Despite the market's recent volatility and a poor showing of late for technology-related initial public offerings, venture capital continues to flow into high-tech companies at a record pace, according to a Price Waterhouse national venture capital survey released today.
Venture capital in the third quarter hit a record $3.57 billion, of which high-tech companies attracted $2.3 billion, said Kirk Walden, the survey's national director.
Of the money raised, $794 million went to software companies, $797 million to communications companies, and $207 to computer and peripherals companies. Within these industries, those that deal with the Internet accounted for $459 million of the total capital raised.
High-tech companies, overall, attracted more venture capital money during the past nine months than in all of 1996, Walden noted.
Juniper Networks, which makes high-end routers for ISPs, bagged the largest venture capital investment for the quarter, Walden said.
Juniper raised a whopping $40 million in its third round of financing from, among others, giants like Northern Telecom, 3Com, and Siemens/Newbridge. This windfall brought the company's total financing to $56 million. Previous rounds of capital injection came from Kleiner, Perkins, Caufield & Byers, New Enterprise Associates, Benchmark Capital, Crosspoint Venture Partners, and Institutional Venture Partners.
One of the more interesting developments that the study revealed was the increased level of funding the communications industry captured during the third quarter, Walden said.
"Usually, software gets more investor money than the communications industry. Software usually gets about 20 percent more funding than communications," said Walden. "But this year, communications has caught up. Several factors contributed to this, and one is the increasing interdependence with telecom and the Internet. We saw a lot of investment for networking or infrastructure gear."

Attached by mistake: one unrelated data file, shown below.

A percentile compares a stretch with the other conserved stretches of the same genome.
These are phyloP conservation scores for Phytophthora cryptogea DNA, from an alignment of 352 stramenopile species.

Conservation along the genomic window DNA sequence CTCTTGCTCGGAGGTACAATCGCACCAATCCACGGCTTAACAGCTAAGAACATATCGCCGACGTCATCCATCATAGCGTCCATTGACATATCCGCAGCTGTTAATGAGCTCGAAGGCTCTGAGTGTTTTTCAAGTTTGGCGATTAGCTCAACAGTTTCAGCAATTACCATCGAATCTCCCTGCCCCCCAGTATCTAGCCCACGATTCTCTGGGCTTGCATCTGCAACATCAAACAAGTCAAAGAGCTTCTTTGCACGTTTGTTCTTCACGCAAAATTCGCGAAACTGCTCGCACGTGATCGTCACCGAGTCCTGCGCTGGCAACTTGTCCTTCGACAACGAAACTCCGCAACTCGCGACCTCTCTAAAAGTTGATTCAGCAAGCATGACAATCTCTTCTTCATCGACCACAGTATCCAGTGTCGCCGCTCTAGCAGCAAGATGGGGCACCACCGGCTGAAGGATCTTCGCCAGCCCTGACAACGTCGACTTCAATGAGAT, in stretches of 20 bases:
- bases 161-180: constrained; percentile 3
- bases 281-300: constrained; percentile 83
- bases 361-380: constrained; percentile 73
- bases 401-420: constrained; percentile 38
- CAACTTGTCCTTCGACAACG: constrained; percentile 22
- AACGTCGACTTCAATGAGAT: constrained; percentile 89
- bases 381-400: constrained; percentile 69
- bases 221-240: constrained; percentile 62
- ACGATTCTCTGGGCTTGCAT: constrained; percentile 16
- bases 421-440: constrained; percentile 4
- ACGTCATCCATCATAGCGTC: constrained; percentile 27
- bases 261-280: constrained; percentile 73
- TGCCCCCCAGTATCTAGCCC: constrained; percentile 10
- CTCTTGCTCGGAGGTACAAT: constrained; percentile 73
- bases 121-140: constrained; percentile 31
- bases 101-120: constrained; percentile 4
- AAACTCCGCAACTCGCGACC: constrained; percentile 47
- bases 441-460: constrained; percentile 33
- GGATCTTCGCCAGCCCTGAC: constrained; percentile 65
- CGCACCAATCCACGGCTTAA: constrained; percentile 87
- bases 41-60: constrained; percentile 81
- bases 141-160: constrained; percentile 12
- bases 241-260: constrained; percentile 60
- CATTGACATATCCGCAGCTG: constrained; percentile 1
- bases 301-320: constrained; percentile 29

Scott Sandell, an associate with New Enterprise Associates, agreed. He said that, within the information technology industry, which is one of two areas of specialty for the firm, communications has continued to be a hot area for attracting investment.
He noted, however, that the climate for venture funding for technology companies currently is going through a cyclical dynamic.
Investors are pouring money into venture funds at a high rate, giving venture capital firms plenty of "dry powder," or capital that has yet to be invested.
But two events currently underway have the potential to affect the returns the funds may bring home to investors. Hence, investor enthusiasm may be affected down the road.
Sandell said the stock market is less receptive these days to technology IPOs than it has been during the past four years--and when a venture-backed company goes public or is acquired, that's when investors hope to collect.
Additionally, companies that are successful at launching an IPO may have to settle for going public at a price lower than desired, lowering the return on investment for the venture fund as a result. For companies that don't have an immediate IPO option, venture capitalists may have to use some of the company's "dry powder" to issue a second or third round of financing in order to keep it--and its investment--in a growth mode. Usually, though, the later rounds of investment don't offer as good a return as the first, Sandell said.
"It will be at least another two years before the powder runs dry," he said, "assuming there is not a liquidity crunch."
Paul Koontz, general partner with Foundation Capital had optimistic words regarding efforts to stoke the pipeline of funding amid efforts to maintain a healthy return on venture capital investment funds.
"There is so much money flowing into venture capital right now," he said. "I don't think the Internet will suddenly lose its appeal, because it offers such a revolutionary opportunity."